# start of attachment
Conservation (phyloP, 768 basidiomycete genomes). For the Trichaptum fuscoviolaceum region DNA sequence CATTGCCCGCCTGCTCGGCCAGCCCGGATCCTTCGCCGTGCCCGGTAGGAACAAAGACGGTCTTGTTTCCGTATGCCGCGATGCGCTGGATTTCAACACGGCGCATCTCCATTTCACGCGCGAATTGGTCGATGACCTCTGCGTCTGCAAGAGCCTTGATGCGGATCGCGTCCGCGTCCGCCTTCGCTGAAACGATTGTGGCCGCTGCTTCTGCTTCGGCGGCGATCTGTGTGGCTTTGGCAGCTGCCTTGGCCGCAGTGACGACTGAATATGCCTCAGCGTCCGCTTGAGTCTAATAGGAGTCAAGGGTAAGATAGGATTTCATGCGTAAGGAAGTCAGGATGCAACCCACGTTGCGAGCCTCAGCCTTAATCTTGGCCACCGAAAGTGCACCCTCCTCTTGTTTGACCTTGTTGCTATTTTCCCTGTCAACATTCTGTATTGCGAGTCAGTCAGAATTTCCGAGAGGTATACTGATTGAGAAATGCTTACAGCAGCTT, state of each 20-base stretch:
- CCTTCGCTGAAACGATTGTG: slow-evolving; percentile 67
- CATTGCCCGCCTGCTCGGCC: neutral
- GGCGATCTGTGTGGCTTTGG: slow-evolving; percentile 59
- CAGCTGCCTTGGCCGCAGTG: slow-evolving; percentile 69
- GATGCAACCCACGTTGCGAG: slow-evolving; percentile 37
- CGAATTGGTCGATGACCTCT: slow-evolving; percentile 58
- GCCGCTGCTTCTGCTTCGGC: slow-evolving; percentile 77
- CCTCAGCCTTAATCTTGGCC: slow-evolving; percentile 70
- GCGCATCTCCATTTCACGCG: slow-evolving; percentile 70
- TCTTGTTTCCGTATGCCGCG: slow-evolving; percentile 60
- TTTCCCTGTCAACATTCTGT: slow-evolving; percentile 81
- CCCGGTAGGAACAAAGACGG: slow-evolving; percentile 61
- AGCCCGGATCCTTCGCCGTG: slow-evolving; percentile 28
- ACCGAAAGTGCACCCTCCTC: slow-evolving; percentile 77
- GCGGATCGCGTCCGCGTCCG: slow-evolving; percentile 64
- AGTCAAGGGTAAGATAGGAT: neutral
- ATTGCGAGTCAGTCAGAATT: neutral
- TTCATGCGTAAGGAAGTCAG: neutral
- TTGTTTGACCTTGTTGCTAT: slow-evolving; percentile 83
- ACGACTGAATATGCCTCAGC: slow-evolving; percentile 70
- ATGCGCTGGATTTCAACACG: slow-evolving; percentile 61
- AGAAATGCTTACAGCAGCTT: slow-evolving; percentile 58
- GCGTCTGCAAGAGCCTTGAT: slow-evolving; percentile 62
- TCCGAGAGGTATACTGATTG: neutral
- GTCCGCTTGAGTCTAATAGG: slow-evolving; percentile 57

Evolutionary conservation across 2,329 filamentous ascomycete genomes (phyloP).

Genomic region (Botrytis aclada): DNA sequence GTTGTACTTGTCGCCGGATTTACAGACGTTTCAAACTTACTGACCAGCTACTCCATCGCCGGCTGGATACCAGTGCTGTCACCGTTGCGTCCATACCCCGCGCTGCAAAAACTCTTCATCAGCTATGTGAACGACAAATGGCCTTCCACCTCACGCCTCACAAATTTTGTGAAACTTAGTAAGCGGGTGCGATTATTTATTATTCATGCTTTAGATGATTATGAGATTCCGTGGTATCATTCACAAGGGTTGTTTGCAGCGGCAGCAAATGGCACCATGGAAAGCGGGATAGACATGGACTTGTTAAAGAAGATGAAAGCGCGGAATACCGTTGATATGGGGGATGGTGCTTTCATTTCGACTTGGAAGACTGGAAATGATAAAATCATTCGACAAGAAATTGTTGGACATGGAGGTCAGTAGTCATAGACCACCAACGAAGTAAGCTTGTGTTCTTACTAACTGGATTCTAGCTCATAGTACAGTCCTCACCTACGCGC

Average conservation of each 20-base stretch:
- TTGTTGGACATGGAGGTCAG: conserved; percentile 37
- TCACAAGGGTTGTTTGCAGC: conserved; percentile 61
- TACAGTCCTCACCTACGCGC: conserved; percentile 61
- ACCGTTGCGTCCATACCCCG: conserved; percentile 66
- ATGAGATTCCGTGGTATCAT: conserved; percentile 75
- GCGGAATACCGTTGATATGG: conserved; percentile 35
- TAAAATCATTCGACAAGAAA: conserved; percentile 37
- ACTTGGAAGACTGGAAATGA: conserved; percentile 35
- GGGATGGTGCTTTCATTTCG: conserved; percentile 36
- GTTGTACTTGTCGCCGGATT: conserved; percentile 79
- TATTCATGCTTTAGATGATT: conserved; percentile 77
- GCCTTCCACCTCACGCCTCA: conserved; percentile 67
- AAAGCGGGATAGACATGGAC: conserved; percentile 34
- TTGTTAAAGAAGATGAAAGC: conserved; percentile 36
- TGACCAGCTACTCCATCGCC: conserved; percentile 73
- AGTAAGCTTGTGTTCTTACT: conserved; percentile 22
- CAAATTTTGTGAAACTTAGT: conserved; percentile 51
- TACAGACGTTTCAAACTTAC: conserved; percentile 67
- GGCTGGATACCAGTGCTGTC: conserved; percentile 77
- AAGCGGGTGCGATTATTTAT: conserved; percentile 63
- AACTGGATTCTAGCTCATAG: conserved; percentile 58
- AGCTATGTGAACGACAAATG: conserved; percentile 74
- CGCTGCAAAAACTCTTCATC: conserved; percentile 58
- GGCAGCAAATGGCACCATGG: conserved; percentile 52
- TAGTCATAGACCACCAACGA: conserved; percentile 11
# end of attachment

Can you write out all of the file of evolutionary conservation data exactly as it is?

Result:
Conservation (phyloP, 768 basidiomycete genomes). For the Trichaptum fuscoviolaceum region DNA sequence CATTGCCCGCCTGCTCGGCCAGCCCGGATCCTTCGCCGTGCCCGGTAGGAACAAAGACGGTCTTGTTTCCGTATGCCGCGATGCGCTGGATTTCAACACGGCGCATCTCCATTTCACGCGCGAATTGGTCGATGACCTCTGCGTCTGCAAGAGCCTTGATGCGGATCGCGTCCGCGTCCGCCTTCGCTGAAACGATTGTGGCCGCTGCTTCTGCTTCGGCGGCGATCTGTGTGGCTTTGGCAGCTGCCTTGGCCGCAGTGACGACTGAATATGCCTCAGCGTCCGCTTGAGTCTAATAGGAGTCAAGGGTAAGATAGGATTTCATGCGTAAGGAAGTCAGGATGCAACCCACGTTGCGAGCCTCAGCCTTAATCTTGGCCACCGAAAGTGCACCCTCCTCTTGTTTGACCTTGTTGCTATTTTCCCTGTCAACATTCTGTATTGCGAGTCAGTCAGAATTTCCGAGAGGTATACTGATTGAGAAATGCTTACAGCAGCTT, state of each 20-base stretch:
- CCTTCGCTGAAACGATTGTG: slow-evolving; percentile 67
- CATTGCCCGCCTGCTCGGCC: neutral
- GGCGATCTGTGTGGCTTTGG: slow-evolving; percentile 59
- CAGCTGCCTTGGCCGCAGTG: slow-evolving; percentile 69
- GATGCAACCCACGTTGCGAG: slow-evolving; percentile 37
- CGAATTGGTCGATGACCTCT: slow-evolving; percentile 58
- GCCGCTGCTTCTGCTTCGGC: slow-evolving; percentile 77
- CCTCAGCCTTAATCTTGGCC: slow-evolving; percentile 70
- GCGCATCTCCATTTCACGCG: slow-evolving; percentile 70
- TCTTGTTTCCGTATGCCGCG: slow-evolving; percentile 60
- TTTCCCTGTCAACATTCTGT: slow-evolving; percentile 81
- CCCGGTAGGAACAAAGACGG: slow-evolving; percentile 61
- AGCCCGGATCCTTCGCCGTG: slow-evolving; percentile 28
- ACCGAAAGTGCACCCTCCTC: slow-evolving; percentile 77
- GCGGATCGCGTCCGCGTCCG: slow-evolving; percentile 64
- AGTCAAGGGTAAGATAGGAT: neutral
- ATTGCGAGTCAGTCAGAATT: neutral
- TTCATGCGTAAGGAAGTCAG: neutral
- TTGTTTGACCTTGTTGCTAT: slow-evolving; percentile 83
- ACGACTGAATATGCCTCAGC: slow-evolving; percentile 70
- ATGCGCTGGATTTCAACACG: slow-evolving; percentile 61
- AGAAATGCTTACAGCAGCTT: slow-evolving; percentile 58
- GCGTCTGCAAGAGCCTTGAT: slow-evolving; percentile 62
- TCCGAGAGGTATACTGATTG: neutral
- GTCCGCTTGAGTCTAATAGG: slow-evolving; percentile 57

Evolutionary conservation across 2,329 filamentous ascomycete genomes (phyloP).

Genomic region (Botrytis aclada): DNA sequence GTTGTACTTGTCGCCGGATTTACAGACGTTTCAAACTTACTGACCAGCTACTCCATCGCCGGCTGGATACCAGTGCTGTCACCGTTGCGTCCATACCCCGCGCTGCAAAAACTCTTCATCAGCTATGTGAACGACAAATGGCCTTCCACCTCACGCCTCACAAATTTTGTGAAACTTAGTAAGCGGGTGCGATTATTTATTATTCATGCTTTAGATGATTATGAGATTCCGTGGTATCATTCACAAGGGTTGTTTGCAGCGGCAGCAAATGGCACCATGGAAAGCGGGATAGACATGGACTTGTTAAAGAAGATGAAAGCGCGGAATACCGTTGATATGGGGGATGGTGCTTTCATTTCGACTTGGAAGACTGGAAATGATAAAATCATTCGACAAGAAATTGTTGGACATGGAGGTCAGTAGTCATAGACCACCAACGAAGTAAGCTTGTGTTCTTACTAACTGGATTCTAGCTCATAGTACAGTCCTCACCTACGCGC

Average conservation of each 20-base stretch:
- TTGTTGGACATGGAGGTCAG: conserved; percentile 37
- TCACAAGGGTTGTTTGCAGC: conserved; percentile 61
- TACAGTCCTCACCTACGCGC: conserved; percentile 61
- ACCGTTGCGTCCATACCCCG: conserved; percentile 66
- ATGAGATTCCGTGGTATCAT: conserved; percentile 75
- GCGGAATACCGTTGATATGG: conserved; percentile 35
- TAAAATCATTCGACAAGAAA: conserved; percentile 37
- ACTTGGAAGACTGGAAATGA: conserved; percentile 35
- GGGATGGTGCTTTCATTTCG: conserved; percentile 36
- GTTGTACTTGTCGCCGGATT: conserved; percentile 79
- TATTCATGCTTTAGATGATT: conserved; percentile 77
- GCCTTCCACCTCACGCCTCA: conserved; percentile 67
- AAAGCGGGATAGACATGGAC: conserved; percentile 34
- TTGTTAAAGAAGATGAAAGC: conserved; percentile 36
- TGACCAGCTACTCCATCGCC: conserved; percentile 73
- AGTAAGCTTGTGTTCTTACT: conserved; percentile 22
- CAAATTTTGTGAAACTTAGT: conserved; percentile 51
- TACAGACGTTTCAAACTTAC: conserved; percentile 67
- GGCTGGATACCAGTGCTGTC: conserved; percentile 77
- AAGCGGGTGCGATTATTTAT: conserved; percentile 63
- AACTGGATTCTAGCTCATAG: conserved; percentile 58
- AGCTATGTGAACGACAAATG: conserved; percentile 74
- CGCTGCAAAAACTCTTCATC: conserved; percentile 58
- GGCAGCAAATGGCACCATGG: conserved; percentile 52
- TAGTCATAGACCACCAACGA: conserved; percentile 11